Creating a visual guide for a boat ride attraction is both a challenging and rewarding task. The last boat ride I designed was Pirates of the Caribbean in Shanghai Disney Resorts, where the story takes the audience both underwater and into a naval battle on the surface – two distinct environments each with their own unique lighting. In the case of this most recent project: the Na-vi River Journey in Disney World (adapted from the film Avatar), everything was set at night in the dense jungle of Pandora, with most of the light coming from the bioluminescent plants and other life forms on the planet.
Artistically, there are two key challenges when designing a boat ride. The first is to create a fully immersive experience while simultaneously drawing the viewers attention to specific areas. A boat ride is intended to be a very immersive experience; while the boat is controlled by an underwater track, the audience has the freedom to look in all directions. So a scene has to be both dynamic and full of detail, but also has to have specific points of visual interest that easily catch the viewer’s eye.
To work through this, I need to evaluate just how much of the jungle actually needs to be visualized so not to overwhelm the audience with detail, but maintain the lush feel. I have learned as a concept artist that a lot of visual information can be “suggested” with the right composition, light, and colors, and the brain can quite successfully fill in the gaps.I also need to create a visual and emotional buildup throughout the ride, as the boat navigates from one scene to the next. The compositions need to flow effortlessly from one to the other, but also increase the audience’s excitement as their journey progresses. In the case of Na-vi River Journey, as the audience travels, the colors become more and more intense.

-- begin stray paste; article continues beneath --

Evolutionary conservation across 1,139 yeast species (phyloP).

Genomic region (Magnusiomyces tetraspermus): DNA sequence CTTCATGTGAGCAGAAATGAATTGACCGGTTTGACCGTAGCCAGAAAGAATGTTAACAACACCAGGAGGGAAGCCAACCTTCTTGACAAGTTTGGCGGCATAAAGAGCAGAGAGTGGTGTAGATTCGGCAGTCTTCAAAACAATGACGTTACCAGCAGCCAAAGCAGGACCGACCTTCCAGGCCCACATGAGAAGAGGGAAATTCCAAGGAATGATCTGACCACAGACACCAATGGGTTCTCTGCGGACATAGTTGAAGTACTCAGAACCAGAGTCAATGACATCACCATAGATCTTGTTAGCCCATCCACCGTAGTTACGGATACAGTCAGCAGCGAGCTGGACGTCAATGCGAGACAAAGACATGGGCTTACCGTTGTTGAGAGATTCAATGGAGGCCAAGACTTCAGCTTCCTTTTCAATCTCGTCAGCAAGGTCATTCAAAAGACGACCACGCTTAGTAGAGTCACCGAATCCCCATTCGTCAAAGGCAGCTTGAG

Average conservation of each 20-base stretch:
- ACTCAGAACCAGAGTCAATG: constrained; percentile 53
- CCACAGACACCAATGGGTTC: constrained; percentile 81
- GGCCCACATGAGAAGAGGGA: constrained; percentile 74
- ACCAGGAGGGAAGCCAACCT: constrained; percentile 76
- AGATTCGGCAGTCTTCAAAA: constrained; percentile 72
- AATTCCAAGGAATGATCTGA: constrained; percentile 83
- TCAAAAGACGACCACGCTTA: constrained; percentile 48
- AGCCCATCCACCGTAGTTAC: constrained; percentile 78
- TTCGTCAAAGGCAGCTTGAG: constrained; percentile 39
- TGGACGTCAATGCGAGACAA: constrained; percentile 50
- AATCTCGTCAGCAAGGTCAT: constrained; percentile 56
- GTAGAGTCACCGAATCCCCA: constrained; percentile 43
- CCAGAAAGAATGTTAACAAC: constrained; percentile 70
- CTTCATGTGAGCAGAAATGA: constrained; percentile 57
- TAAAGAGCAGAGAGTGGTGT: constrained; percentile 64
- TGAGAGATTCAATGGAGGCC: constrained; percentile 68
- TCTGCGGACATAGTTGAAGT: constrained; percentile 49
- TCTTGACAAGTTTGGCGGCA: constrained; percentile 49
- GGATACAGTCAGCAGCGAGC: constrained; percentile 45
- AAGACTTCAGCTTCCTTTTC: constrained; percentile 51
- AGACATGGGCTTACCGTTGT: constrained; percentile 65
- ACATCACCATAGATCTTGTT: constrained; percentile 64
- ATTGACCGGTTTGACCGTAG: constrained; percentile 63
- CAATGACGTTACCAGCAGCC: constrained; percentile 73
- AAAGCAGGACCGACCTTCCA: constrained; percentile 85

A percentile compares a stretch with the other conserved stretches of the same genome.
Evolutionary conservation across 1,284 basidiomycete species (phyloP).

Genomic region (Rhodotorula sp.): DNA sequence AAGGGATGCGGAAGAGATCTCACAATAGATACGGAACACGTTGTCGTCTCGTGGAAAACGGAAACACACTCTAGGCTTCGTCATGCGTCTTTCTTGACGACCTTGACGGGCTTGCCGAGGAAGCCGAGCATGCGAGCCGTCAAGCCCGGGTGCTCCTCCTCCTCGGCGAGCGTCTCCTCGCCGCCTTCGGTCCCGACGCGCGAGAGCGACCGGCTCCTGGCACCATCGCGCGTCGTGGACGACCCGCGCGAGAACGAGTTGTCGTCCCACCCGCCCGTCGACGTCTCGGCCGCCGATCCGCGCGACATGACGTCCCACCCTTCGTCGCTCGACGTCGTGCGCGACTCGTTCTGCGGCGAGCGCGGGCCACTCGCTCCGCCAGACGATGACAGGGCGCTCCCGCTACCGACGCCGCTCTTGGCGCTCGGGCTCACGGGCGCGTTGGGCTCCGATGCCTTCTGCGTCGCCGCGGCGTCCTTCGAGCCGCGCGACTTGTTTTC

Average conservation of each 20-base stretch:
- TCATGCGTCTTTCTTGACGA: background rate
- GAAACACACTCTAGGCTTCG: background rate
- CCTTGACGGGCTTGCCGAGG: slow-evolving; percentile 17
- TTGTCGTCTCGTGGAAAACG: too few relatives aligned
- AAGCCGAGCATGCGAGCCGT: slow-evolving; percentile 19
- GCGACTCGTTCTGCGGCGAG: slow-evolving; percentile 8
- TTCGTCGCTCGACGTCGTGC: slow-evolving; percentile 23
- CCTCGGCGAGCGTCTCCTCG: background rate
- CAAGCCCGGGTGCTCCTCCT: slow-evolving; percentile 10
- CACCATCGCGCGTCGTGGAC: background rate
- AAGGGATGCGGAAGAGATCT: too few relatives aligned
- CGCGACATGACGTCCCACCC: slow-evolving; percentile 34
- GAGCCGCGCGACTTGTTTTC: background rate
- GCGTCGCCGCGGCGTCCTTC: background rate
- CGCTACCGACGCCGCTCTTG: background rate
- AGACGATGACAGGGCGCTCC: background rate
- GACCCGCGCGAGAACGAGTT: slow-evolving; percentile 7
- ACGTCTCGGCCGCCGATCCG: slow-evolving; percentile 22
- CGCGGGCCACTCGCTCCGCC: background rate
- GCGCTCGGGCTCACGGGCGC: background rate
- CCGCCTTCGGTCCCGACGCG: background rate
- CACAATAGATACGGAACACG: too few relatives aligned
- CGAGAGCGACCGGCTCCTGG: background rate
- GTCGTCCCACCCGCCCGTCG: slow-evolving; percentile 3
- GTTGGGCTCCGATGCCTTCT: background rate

The second challenge is working with a unique set of technical requirements, such as visualizing the clearances needed so that the audience can’t touch elements of the set, or the placement and shapes of projection screens for animations that will give life to the ride. Over many years of working on boat rides, I’m now much more familiar with the process and greatly enjoy the challenge of finding pleasing and practical solutions given the restraints. I get an opportunity to work with two different part of my brain – both the aesthetic and the structural – and it is rewarding to see the paintings become a tangible attraction. They’re no longer just images; they become a combination of visuals, sounds, and FX that creates an immersive and emotional experience.
The secrecy and length of time to see these projects come to life, however, are a frustrating yet necessary part of the process. But having seen the ride in it’s full form, I have to admit it’s well worth the long wait.
If a trip to Disney World is not in the cards for you, fret not! Thankfully, there’s a high resolution walk(boat)-through for us all to enjoy: